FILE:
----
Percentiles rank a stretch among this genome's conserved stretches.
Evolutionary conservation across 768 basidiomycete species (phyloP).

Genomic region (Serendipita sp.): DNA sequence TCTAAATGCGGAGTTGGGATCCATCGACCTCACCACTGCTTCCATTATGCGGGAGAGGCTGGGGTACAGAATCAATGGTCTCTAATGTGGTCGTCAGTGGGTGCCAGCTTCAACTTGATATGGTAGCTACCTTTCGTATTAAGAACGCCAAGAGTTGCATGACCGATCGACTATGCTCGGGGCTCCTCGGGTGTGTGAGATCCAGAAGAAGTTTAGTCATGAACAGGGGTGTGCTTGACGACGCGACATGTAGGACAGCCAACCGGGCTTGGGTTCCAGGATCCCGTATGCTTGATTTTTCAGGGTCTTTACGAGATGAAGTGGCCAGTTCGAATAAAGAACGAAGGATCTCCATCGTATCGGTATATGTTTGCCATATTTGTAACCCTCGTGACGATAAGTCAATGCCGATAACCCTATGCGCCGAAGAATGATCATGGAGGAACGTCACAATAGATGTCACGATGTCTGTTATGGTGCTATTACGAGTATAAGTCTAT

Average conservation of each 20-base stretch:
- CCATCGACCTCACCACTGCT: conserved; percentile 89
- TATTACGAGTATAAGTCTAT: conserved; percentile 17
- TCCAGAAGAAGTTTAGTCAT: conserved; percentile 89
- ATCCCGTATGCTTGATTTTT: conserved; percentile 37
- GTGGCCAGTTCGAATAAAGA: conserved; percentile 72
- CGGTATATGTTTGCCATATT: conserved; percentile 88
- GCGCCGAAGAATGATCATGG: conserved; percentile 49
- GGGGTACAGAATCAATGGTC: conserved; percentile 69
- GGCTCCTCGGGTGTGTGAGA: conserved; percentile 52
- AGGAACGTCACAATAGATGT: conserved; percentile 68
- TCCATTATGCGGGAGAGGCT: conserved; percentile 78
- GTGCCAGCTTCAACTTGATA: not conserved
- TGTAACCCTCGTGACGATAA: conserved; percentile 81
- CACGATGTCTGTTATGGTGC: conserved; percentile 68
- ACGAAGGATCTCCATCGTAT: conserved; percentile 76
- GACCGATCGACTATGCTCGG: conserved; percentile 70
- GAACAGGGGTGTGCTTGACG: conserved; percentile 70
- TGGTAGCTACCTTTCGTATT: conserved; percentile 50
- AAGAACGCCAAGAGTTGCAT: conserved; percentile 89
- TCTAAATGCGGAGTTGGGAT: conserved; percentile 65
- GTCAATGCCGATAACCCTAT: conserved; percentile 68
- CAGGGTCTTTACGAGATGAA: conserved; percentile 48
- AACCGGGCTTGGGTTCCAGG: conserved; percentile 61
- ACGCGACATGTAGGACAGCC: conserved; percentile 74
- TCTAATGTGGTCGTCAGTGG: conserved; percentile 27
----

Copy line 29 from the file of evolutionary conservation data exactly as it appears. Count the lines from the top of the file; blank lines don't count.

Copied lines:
- TCTAATGTGGTCGTCAGTGG: conserved; percentile 27